Fernand Braudel’s conception of three types of historical time can be fruitfully applied to an analysis of social processes in Kyrgyzstan. He distinguished between long duration, medium duration, and short duration. Politics is associated with the third type; economics, with the second, and mentality, with the first type as the most conservative and less dynamic structure of all.6 Mentality, as an intellectual phenomenon, belongs to the history of long duration and vast expanse.
Obviously, the process of changing the values central to national mentality is a long and painful process: it is very hard to adjust one’s psychology to the changing picture of the world and a new social environment. It should be said that the “unconscious” in the form of mythologems and ideologems is very tenacious. Willpower of the country’s leaders cannot transform it, neither can the nation’s readiness to accept the changed values. No wonder, the market reforms in Kyrgyzstan changed nothing but the external forms of social behavior and did nothing to change the axiological system.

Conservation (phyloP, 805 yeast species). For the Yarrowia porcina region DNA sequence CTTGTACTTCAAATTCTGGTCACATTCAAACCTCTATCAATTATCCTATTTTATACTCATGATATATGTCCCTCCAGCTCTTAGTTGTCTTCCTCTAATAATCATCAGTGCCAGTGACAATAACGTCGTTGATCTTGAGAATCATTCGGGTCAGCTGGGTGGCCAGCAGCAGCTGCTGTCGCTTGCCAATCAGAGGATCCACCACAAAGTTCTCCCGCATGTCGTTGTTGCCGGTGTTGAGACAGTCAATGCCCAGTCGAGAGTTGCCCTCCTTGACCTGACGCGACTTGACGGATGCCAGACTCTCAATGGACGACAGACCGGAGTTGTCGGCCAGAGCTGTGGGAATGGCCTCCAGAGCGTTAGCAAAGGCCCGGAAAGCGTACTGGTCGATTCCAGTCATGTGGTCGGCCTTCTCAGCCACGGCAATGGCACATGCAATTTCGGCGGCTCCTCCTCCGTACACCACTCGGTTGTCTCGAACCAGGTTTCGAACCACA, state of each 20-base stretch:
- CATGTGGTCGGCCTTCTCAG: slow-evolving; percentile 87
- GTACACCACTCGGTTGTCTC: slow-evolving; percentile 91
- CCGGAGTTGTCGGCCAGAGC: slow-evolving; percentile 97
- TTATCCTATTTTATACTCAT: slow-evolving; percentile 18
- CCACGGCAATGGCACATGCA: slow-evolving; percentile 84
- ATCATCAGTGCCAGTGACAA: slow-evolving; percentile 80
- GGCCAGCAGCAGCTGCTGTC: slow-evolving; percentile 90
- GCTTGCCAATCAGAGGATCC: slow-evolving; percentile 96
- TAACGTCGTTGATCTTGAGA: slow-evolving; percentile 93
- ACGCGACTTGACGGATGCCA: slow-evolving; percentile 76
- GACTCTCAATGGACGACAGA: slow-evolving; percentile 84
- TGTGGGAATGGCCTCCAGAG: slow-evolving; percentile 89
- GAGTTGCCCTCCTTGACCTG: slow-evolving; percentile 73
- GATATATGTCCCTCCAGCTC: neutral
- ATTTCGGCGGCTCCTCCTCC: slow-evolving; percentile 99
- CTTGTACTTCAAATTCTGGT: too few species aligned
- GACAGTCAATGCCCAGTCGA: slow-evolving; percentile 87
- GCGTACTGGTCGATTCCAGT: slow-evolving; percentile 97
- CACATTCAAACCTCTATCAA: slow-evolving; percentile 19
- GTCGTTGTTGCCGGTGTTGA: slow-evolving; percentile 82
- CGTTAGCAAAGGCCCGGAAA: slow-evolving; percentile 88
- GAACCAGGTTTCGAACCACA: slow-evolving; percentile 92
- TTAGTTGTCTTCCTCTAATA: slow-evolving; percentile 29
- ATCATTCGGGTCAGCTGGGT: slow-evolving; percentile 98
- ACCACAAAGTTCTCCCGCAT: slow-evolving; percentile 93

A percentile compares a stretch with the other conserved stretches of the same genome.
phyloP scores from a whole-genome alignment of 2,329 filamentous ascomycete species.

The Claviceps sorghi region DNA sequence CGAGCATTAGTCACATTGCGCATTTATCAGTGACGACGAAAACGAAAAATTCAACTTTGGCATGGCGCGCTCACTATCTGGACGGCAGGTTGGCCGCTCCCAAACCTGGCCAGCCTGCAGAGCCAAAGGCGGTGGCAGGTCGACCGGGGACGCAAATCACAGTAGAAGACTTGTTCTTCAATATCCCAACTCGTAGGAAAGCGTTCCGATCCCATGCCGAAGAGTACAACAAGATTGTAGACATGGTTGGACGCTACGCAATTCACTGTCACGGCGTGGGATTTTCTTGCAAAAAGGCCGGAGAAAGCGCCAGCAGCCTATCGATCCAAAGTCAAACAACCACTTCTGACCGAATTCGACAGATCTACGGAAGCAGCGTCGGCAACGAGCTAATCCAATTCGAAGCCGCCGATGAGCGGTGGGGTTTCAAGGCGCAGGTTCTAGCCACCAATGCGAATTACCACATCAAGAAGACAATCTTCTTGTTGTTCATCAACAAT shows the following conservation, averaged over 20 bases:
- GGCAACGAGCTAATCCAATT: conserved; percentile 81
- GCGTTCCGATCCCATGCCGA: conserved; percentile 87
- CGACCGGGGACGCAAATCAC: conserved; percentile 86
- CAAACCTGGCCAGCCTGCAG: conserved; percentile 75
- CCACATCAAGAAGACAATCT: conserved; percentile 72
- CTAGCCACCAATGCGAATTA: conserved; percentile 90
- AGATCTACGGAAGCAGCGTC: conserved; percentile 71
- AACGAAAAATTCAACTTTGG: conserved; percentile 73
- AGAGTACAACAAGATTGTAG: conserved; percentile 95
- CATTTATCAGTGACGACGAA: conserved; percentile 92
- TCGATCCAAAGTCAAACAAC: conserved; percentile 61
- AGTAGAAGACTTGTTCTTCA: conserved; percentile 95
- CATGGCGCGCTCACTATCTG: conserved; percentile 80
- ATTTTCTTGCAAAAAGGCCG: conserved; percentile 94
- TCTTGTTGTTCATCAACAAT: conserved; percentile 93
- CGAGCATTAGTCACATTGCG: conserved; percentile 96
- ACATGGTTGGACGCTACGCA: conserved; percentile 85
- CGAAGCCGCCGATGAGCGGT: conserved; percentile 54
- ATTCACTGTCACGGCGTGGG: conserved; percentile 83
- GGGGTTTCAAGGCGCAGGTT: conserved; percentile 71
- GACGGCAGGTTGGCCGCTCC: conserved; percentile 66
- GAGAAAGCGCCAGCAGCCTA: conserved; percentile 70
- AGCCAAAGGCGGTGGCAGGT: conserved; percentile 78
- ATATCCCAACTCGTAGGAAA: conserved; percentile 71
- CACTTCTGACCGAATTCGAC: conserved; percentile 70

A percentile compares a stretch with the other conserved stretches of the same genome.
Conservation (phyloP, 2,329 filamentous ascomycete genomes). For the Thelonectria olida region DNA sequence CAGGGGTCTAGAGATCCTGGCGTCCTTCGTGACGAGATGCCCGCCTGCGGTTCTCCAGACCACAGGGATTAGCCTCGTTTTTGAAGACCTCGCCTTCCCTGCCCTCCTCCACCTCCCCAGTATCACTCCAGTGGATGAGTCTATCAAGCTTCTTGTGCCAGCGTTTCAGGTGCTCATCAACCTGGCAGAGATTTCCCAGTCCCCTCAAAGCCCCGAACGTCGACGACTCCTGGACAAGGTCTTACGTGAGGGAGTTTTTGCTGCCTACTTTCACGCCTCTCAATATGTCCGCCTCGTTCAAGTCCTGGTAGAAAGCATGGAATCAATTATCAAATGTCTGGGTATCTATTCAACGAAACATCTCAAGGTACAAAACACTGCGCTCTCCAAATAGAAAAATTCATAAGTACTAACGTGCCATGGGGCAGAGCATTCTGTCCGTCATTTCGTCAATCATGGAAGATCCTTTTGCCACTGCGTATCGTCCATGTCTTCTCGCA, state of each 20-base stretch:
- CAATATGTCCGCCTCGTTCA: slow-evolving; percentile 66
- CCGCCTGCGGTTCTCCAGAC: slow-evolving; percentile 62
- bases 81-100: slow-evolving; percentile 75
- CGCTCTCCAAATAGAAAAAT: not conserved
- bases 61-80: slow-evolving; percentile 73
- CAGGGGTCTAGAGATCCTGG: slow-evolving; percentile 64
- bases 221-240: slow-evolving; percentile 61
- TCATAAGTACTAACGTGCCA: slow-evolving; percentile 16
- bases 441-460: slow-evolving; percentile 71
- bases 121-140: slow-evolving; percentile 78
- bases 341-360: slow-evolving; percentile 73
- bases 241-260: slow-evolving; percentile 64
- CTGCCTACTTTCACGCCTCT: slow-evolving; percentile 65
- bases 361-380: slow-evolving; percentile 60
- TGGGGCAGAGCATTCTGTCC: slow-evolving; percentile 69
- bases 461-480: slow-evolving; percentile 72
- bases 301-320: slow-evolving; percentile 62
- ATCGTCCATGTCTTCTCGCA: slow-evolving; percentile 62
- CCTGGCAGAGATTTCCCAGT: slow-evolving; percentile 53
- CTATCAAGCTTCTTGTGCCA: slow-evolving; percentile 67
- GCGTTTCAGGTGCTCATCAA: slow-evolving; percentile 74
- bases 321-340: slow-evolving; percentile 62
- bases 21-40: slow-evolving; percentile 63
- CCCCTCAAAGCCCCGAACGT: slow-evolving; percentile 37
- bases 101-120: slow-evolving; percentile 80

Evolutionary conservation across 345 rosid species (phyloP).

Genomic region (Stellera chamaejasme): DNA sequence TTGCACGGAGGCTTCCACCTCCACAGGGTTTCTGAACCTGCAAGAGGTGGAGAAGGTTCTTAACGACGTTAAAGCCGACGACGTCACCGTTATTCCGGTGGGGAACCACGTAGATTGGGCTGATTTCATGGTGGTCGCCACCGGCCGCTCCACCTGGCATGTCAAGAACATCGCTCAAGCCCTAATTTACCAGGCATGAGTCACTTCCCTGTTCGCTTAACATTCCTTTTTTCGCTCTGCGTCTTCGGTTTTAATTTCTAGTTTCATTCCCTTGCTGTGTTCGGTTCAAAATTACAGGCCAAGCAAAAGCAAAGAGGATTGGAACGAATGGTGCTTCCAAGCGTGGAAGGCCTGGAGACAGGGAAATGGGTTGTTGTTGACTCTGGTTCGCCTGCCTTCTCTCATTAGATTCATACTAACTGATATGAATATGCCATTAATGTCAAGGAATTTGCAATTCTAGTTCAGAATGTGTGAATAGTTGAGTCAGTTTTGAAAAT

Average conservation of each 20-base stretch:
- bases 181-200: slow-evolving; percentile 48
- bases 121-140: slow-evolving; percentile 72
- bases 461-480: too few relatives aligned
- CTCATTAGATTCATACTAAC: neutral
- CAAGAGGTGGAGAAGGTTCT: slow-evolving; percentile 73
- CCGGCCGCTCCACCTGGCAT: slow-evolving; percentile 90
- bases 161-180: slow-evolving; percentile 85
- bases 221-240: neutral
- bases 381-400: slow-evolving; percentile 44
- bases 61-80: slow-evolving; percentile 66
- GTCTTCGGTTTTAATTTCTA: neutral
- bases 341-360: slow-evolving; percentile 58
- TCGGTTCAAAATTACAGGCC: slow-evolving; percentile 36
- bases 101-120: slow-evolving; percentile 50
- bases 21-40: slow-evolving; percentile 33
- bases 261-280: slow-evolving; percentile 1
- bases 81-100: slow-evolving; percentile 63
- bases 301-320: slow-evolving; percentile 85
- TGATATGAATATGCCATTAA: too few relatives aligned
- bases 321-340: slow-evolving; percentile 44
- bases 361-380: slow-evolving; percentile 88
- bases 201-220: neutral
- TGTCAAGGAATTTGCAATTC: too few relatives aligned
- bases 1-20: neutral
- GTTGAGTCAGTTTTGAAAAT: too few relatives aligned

To borrow an expression from Kyrgyz researcher Z. Kurmanov, Kyrgyz mentality looks like “puff paste.”7 The Communists destroyed the bay-manap relationships of the pre-Soviet period and the commonly shared ideas and opinions; however, they adapted certain features of Kyrgyz mentality to new ideological clichés. Clan solidarity that consolidated Kyrgyz society for centuries and an urge toward egalitarianism were used to plant such ideas as collectivism and equality in people’s minds.
The above suggests a question about a correlation between modernization and national mentality. Haste should be better avoided. Artificial acceleration may cause a series of unpredictable results because the customs and norms—the sociocultural core of mentality—have lost much of its former influence, while its axiological and meaningful core is nearly ruined. This was what Pitirim Sorokin wrote about: “Reforms should not trample upon human nature and go against its basic instincts.”8